Blueberries, tomatoes, spinach, salmon, almonds, and wheat germ. These products are all great, natural additions to a healthy diet, but are they super? On one hand, they are excellent sources of vitamins, minerals, fiber, antioxidants, and more. Their sales have also increased significantly since being named as ‘superfoods’ in marketing campaigns.
However, these successful advertising campaigns have led to the ban of the term ‘superfood’ in product labeling and marketing materials in Europe. Superfoods are also often advertised in combination with extreme specialty diets such as juice cleanses, which promote restricting your diet to a limited subset of superfoods.
Are superfoods healthy? Should we consider them miracle cures or marketing hype? LabDoor scientists have curated research from clinical studies and published news sources to find these key superfood facts:
Health Benefits of Superfoods
Generally, items that fall into the superfood category are low in fat and sugar but high in antioxidants or other nutrients. Superfoods can come in all shapes, sizes, and forms.
- Healthy snacks like almonds, which are high in minerals, fiber, and natural protein and can help promote good heart health.
- ‘Super’ fruits include blueberries and apples, which fight against infection, lower cholesterol levels, and help promote healthy aging.
- In the meat department, salmon is considered a superfood because it includes a high amount of omega-3 fatty acids, which help fight blood clots and can lower stroke and blood pressure risk.
- Common lists of superfoods also include products like sweet potatoes, red beans, broccoli, spinach, and wheat germ.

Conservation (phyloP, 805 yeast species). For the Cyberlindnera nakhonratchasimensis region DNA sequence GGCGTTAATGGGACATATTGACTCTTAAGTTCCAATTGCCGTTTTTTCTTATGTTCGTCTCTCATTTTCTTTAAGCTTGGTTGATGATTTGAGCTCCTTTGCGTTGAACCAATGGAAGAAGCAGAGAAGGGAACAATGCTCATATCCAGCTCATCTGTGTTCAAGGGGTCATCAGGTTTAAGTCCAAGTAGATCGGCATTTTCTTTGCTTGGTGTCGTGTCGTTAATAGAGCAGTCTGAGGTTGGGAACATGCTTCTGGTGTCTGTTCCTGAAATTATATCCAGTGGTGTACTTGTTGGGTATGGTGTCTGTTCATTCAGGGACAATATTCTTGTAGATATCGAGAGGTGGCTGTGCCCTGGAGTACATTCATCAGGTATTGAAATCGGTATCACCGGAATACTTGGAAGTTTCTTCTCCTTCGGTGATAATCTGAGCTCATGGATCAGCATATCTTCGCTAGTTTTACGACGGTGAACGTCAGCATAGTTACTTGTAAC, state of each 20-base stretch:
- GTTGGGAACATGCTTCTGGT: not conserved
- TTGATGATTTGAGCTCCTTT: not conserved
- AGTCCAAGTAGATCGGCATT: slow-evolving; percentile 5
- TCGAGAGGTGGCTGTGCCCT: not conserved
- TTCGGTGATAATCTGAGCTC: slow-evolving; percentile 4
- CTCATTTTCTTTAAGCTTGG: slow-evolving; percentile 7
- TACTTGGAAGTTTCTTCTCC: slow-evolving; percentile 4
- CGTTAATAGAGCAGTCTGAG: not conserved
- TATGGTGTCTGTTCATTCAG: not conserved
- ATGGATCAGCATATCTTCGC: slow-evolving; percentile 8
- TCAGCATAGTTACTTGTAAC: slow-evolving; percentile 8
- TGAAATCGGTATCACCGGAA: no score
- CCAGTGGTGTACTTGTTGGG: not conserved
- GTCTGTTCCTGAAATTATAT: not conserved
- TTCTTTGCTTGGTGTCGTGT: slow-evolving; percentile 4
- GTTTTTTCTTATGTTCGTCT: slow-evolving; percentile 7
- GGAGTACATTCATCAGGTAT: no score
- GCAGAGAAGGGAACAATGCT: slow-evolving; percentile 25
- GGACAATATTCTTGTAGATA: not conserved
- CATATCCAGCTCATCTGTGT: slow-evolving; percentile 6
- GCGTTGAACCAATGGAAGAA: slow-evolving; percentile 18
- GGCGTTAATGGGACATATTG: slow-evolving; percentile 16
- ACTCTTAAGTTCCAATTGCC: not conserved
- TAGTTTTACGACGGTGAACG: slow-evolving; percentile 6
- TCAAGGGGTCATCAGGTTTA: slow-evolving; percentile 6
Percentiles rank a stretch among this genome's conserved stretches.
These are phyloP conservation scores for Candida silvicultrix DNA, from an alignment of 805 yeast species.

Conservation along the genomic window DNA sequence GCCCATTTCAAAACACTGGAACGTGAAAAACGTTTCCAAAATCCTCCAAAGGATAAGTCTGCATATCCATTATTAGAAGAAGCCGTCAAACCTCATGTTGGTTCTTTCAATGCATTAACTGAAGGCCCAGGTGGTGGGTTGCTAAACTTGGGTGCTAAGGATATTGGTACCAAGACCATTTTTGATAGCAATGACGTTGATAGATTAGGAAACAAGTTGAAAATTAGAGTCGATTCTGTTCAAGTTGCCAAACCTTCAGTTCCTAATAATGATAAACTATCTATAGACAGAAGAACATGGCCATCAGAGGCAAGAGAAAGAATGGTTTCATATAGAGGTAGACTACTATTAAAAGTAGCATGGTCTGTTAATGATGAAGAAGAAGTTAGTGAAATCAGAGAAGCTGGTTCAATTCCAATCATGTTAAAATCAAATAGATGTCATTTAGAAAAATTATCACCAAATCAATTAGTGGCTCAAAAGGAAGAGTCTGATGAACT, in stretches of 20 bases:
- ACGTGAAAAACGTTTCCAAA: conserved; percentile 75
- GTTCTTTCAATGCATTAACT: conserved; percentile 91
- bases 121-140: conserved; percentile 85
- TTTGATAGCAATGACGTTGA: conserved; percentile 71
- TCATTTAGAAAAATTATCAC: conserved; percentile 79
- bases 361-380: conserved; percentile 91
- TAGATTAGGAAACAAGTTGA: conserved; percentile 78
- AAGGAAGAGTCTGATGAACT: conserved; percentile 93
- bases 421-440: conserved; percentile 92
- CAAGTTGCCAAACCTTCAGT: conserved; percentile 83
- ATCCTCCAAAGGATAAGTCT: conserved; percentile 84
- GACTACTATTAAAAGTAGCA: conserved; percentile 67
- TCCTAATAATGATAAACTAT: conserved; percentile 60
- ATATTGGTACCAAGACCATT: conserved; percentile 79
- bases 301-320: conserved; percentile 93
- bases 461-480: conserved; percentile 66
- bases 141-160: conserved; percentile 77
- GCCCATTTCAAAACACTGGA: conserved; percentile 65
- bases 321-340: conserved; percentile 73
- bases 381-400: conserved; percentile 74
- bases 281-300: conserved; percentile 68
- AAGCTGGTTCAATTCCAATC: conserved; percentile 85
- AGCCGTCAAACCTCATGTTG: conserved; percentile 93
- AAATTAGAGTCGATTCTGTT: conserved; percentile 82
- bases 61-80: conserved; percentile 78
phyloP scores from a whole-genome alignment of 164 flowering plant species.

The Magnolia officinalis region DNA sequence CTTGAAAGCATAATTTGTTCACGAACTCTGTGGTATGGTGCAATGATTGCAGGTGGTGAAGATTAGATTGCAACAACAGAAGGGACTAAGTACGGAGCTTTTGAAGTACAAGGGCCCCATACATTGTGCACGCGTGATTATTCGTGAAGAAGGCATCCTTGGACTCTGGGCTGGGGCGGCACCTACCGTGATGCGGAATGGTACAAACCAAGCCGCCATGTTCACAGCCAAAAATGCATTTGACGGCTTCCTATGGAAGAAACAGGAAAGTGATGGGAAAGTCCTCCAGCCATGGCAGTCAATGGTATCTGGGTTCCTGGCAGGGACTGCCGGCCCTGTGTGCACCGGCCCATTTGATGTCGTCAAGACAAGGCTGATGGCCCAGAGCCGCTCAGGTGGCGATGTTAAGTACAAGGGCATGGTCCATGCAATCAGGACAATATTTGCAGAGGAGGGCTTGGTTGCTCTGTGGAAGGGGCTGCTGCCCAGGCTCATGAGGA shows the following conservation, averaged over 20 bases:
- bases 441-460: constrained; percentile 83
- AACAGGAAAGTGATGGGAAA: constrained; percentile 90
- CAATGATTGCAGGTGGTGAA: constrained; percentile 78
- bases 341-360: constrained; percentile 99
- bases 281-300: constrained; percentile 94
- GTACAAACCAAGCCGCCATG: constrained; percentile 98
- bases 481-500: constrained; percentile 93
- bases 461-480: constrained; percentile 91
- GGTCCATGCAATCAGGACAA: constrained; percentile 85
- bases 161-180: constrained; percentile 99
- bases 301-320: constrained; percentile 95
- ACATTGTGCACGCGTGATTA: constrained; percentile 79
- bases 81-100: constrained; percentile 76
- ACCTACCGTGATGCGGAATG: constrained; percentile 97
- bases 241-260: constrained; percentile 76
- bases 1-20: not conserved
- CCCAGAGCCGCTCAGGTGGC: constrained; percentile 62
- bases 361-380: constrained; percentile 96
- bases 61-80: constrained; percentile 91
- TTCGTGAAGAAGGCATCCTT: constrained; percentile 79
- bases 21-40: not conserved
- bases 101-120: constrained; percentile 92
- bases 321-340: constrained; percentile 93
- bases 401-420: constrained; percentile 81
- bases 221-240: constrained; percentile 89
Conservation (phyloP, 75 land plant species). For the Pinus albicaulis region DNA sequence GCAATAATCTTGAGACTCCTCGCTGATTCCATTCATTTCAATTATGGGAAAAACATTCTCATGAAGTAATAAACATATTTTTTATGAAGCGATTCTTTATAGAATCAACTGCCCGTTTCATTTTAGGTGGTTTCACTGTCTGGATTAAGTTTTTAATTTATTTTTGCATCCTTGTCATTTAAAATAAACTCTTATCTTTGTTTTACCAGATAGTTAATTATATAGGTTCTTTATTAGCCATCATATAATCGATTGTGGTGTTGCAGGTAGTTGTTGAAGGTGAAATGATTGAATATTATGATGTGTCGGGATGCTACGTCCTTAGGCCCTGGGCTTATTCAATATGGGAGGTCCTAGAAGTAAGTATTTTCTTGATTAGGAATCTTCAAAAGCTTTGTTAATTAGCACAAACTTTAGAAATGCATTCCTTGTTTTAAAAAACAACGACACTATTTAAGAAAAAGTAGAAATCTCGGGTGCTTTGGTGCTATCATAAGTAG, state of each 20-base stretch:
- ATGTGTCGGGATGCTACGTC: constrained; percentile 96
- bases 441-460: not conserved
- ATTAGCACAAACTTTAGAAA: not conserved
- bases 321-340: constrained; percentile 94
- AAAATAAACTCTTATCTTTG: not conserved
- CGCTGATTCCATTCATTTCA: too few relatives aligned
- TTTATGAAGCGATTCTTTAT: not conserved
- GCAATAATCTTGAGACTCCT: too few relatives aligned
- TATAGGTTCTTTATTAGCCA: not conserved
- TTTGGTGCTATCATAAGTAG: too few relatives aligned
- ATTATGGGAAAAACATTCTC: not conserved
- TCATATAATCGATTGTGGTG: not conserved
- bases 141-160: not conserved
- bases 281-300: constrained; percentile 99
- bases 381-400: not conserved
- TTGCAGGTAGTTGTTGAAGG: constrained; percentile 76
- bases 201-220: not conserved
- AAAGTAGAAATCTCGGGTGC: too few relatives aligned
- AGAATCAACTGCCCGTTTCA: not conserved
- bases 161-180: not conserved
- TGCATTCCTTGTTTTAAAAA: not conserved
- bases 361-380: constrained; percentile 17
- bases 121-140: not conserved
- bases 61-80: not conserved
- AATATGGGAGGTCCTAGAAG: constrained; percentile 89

The Superfoods “Miracle Cure”?
Superfoods are definitely proven to be healthy sources of key nutrients. So what’s the problem with these superfoods’ marketing claims?
First, the body needs a wide, balanced distribution of nutrients, along with proper diet and exercise to truly be healthy. No one section of the grocery aisle is enough. Consumers of extreme superfoods diets, including juice cleanses, often experience side effects like spikes in blood sugar, lowered metabolism, and decreased energy.
Also, even superfoods should be consumed in moderation. Fruits like apples and blueberries have high sugar content. Almonds, salmon, and olive oil all contain relatively high levels of fat and calories. And many products labeled as superfoods can be subject to high price markups and/or mislabeling. For example, olive oil products can vary significantly in omega-3 content, and many of the worst offenders offer none of the expected ‘superfoods’ benefits.
Finally, international consensus is against the broad, unproven use of the word ‘superfoods’. The US’ Food and Drug Administration, Britain’s Food Standards Agency, and European Union’s legislators have all worked to fight unscientific marketing terms in favor of true clinical efficacy data at the product level.
Superfoods are good, not evil. But even they should be consumed in moderation as part of a well-balanced, healthy diet.